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NFL referee Corrente steps away to continue cancer treatment

  • By Dan Hanzus
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The 17th season of Tony Corrente's career began with a painful thud. It also might have saved the NFL referee's life.

Tony Corrente says a fall to the ground while calling a Week 1 game led to his cancer diagnosis.
Tony Corrente says a fall to the ground while calling a Week 1 game led to his cancer diagnosis. (Mark J. Rebilas/US Presswire)

While attempting to break up a skirmish between members of the Steelers and Ravens in Week 1, Corrente accidentally was shoved to the ground. The tumble left him sore, and after the game, he took Motrin to ease his discomfort.

Corrente started to cough up blood not long after that, and a subsequent doctor's examination determined he had a cancerous growth at the base of his tongue.

Corrente already has completed one seven-week round of chemotherapy. On Monday, just two days after he served as crew chief in the Saints' win over the Lions in the wild-card playoffs, he will begin another extensive round of chemotherapy and radiation.

"Getting knocked down and hurt in that Baltimore game might have saved my life," he told's Peter King. "Then I started taking Motrin, which I found out causes your blood to thin. It broke through blood vessels and would come out when I coughed. Obviously, you've got to find out why that's happening. Had I not done anything, or had I taken Tylenol, which doesn't cause your blood to thin, I probably wouldn't have discovered this for a while -- and by then, I'd have needed massive surgery, and who knows what chances I would have had."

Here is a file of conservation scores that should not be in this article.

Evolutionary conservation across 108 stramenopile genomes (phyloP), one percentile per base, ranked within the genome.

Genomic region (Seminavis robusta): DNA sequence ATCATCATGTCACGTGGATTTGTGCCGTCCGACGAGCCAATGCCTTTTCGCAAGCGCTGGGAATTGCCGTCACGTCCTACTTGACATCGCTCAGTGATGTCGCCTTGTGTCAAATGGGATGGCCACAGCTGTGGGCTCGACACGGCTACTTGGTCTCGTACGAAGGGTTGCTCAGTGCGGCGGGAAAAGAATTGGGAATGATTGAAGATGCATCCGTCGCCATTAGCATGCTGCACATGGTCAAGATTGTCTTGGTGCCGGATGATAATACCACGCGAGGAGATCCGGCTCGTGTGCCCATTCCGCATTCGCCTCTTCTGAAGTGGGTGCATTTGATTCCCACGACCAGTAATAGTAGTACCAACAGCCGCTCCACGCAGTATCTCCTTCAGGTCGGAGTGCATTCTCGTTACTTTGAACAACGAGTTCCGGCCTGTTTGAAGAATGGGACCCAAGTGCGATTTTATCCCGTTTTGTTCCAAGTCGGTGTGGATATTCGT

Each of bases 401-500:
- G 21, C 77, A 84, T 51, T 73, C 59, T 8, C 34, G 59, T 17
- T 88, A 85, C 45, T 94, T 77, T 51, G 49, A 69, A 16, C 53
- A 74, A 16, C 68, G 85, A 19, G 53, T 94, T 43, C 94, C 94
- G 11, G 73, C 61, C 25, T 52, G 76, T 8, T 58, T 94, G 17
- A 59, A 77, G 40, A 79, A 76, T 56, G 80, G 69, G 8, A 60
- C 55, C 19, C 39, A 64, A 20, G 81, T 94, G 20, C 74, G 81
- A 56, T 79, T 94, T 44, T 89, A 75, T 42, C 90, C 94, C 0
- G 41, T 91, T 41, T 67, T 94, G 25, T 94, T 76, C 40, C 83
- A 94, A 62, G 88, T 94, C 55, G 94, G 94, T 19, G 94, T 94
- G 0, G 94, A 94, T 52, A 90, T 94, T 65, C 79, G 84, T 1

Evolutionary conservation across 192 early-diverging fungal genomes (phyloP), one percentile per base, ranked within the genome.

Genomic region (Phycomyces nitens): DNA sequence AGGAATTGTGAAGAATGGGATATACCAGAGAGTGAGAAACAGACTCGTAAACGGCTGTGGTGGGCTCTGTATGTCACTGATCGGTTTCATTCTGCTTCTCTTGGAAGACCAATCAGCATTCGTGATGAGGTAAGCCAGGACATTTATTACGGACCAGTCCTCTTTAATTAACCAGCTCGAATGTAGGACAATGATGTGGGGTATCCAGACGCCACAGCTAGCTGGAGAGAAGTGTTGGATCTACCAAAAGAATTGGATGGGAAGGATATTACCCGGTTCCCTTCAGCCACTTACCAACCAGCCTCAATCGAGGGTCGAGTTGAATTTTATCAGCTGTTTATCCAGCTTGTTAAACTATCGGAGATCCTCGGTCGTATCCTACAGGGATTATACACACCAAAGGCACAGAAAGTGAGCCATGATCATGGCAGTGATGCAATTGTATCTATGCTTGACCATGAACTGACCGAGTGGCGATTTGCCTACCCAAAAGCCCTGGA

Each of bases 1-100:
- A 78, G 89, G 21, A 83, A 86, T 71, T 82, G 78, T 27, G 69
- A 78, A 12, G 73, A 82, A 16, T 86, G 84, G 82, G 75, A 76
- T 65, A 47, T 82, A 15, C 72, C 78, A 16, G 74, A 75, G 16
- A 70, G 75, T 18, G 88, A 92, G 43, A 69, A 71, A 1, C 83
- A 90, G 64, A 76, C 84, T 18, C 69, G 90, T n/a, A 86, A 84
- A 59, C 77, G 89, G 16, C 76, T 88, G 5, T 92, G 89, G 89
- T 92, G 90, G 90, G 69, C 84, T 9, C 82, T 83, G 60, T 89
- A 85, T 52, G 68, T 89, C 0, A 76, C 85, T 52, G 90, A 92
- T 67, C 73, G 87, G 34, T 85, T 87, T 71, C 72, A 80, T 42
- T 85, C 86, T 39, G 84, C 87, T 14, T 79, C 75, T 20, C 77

In Corrente's words, "dark days" lie ahead. He said the thought of food is repulsive to him, and the treatment will lead to blisters forming in his mouth, making swallowing difficult. But he has a chance to beat cancer, and he's been touched by the reaction of people across the league.

"You hear it's the No Fun League, or it's Not For Long," Corrente told King. "I'll tell you what the league is -- it's the National Family League. I've learned my glass isn't half-full. It's been full my whole life, and it's full now."

We send Corrente our best wishes for a complete recovery.


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